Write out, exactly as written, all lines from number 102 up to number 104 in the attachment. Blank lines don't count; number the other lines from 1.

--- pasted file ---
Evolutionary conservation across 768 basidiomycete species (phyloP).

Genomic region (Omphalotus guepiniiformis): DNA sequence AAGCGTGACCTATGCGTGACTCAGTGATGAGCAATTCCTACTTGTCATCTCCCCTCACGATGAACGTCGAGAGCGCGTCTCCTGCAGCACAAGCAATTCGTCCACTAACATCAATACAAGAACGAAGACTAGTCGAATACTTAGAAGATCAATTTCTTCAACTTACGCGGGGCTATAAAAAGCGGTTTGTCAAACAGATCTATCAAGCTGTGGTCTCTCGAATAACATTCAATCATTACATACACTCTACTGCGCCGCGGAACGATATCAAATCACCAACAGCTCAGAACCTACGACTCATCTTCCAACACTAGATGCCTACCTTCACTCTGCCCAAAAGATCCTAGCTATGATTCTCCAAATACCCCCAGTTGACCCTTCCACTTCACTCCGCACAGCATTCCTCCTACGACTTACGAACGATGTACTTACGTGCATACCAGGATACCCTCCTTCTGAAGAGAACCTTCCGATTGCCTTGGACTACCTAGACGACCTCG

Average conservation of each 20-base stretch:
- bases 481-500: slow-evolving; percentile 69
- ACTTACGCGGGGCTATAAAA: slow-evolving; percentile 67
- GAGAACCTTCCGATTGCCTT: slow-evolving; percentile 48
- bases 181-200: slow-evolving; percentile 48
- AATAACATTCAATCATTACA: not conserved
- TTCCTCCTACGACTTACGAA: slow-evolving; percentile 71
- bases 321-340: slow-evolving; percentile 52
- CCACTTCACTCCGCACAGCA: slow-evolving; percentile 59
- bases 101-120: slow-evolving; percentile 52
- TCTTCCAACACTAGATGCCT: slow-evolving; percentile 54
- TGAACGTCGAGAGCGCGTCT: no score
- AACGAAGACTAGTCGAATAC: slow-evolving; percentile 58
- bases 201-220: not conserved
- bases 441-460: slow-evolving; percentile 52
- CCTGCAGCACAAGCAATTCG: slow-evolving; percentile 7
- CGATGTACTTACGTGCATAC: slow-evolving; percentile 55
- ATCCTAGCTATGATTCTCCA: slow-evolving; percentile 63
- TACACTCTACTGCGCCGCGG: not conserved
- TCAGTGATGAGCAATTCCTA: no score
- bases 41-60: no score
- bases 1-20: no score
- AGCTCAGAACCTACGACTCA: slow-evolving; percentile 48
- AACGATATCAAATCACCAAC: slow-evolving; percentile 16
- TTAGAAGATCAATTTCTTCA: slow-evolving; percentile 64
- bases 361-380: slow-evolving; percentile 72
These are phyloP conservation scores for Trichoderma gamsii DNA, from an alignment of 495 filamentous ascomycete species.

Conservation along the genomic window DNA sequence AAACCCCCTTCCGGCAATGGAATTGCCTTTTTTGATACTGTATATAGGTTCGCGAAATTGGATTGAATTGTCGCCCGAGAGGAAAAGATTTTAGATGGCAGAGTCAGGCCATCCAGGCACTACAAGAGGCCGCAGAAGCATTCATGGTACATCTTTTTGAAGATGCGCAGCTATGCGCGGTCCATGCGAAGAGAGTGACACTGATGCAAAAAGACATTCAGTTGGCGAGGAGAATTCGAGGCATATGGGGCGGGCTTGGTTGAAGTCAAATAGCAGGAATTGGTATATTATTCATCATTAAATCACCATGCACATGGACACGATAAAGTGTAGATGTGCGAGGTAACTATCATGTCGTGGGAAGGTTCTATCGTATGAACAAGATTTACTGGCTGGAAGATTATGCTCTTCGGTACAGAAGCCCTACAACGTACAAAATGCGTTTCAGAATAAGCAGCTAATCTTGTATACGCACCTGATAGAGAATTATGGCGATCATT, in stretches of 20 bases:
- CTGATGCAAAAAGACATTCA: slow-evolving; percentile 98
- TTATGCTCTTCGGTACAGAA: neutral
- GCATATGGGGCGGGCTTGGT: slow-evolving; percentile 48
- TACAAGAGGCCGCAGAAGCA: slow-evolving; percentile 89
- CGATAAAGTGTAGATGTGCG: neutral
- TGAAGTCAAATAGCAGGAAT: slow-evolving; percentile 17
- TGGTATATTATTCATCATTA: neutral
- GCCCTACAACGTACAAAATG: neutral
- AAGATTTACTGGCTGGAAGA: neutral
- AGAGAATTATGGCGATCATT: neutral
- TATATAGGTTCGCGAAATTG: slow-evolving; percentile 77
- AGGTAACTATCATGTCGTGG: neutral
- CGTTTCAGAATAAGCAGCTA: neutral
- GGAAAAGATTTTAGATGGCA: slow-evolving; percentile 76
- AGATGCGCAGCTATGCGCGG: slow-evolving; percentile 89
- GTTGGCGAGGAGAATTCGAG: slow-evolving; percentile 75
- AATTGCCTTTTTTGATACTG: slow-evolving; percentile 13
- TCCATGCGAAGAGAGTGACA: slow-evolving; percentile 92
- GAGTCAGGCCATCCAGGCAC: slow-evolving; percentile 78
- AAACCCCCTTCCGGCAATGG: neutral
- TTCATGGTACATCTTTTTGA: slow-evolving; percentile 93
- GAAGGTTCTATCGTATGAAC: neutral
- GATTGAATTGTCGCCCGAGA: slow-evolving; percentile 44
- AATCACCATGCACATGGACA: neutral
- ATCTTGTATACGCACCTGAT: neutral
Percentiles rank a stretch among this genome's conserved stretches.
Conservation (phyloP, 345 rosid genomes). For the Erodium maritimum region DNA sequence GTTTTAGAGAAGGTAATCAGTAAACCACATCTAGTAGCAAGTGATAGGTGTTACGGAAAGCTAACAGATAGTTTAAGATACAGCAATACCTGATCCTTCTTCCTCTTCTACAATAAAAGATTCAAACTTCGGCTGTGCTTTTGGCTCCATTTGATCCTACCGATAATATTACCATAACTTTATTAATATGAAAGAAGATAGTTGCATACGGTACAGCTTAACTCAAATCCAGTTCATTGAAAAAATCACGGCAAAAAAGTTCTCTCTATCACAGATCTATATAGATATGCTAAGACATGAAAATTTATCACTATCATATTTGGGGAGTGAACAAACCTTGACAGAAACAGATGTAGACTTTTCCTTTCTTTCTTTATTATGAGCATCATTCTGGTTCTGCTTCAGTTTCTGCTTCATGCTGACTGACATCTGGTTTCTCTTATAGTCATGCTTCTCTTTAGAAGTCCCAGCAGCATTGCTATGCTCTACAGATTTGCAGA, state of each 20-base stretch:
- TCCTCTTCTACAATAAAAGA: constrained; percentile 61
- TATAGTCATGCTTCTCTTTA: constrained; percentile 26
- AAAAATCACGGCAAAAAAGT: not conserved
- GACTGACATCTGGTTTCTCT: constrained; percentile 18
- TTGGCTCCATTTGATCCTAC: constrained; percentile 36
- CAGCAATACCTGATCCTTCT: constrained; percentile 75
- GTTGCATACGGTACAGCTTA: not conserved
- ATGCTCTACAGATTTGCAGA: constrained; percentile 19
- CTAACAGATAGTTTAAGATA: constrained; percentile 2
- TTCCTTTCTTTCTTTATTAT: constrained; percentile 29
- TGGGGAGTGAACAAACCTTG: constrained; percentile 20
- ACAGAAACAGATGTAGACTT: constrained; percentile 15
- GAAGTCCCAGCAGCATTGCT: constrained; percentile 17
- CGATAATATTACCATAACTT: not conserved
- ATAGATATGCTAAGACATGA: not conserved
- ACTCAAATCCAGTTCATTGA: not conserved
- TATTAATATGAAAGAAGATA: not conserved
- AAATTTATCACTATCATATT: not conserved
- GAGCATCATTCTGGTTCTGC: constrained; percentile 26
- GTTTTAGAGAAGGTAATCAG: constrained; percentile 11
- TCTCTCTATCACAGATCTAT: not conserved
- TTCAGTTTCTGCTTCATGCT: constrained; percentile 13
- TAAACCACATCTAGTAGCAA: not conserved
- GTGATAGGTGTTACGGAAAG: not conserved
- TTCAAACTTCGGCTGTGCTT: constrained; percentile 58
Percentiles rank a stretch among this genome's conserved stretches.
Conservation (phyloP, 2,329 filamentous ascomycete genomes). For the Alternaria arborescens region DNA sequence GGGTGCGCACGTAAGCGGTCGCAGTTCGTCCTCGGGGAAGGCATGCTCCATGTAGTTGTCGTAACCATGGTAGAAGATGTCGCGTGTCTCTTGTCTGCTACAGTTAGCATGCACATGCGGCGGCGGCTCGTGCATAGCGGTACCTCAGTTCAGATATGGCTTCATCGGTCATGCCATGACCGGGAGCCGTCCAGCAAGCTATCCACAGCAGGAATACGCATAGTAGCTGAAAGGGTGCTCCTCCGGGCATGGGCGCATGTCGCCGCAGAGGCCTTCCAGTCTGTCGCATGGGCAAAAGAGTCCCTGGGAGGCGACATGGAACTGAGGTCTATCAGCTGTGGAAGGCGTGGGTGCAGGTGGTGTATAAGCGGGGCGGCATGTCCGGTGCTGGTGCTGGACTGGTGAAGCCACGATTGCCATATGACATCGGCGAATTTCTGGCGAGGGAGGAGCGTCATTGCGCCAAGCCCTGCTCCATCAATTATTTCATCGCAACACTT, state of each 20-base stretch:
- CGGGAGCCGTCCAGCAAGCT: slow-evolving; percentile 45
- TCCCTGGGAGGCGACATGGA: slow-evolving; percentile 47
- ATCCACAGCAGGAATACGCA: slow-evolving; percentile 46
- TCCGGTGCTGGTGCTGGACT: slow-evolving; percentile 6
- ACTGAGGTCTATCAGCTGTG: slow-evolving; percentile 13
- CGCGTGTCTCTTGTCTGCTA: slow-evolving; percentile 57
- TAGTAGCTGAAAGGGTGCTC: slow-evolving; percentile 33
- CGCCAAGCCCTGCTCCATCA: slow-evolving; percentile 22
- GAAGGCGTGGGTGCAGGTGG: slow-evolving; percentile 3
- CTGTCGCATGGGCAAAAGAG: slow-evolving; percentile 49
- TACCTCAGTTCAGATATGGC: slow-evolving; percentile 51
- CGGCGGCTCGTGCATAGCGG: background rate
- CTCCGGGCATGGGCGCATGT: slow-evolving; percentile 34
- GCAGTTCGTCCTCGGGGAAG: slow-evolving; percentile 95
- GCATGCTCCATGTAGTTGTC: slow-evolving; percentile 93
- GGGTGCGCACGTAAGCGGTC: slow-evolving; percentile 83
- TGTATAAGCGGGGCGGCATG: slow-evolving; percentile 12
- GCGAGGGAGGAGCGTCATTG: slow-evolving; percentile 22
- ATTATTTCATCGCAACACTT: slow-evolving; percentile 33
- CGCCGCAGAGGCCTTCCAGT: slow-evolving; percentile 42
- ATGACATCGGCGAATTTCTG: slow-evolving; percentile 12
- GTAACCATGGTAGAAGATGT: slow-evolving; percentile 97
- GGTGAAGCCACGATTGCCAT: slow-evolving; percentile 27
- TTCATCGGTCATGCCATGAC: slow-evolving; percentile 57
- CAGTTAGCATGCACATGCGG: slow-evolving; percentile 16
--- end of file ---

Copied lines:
- GCGAGGGAGGAGCGTCATTG: slow-evolving; percentile 22
- ATTATTTCATCGCAACACTT: slow-evolving; percentile 33
- CGCCGCAGAGGCCTTCCAGT: slow-evolving; percentile 42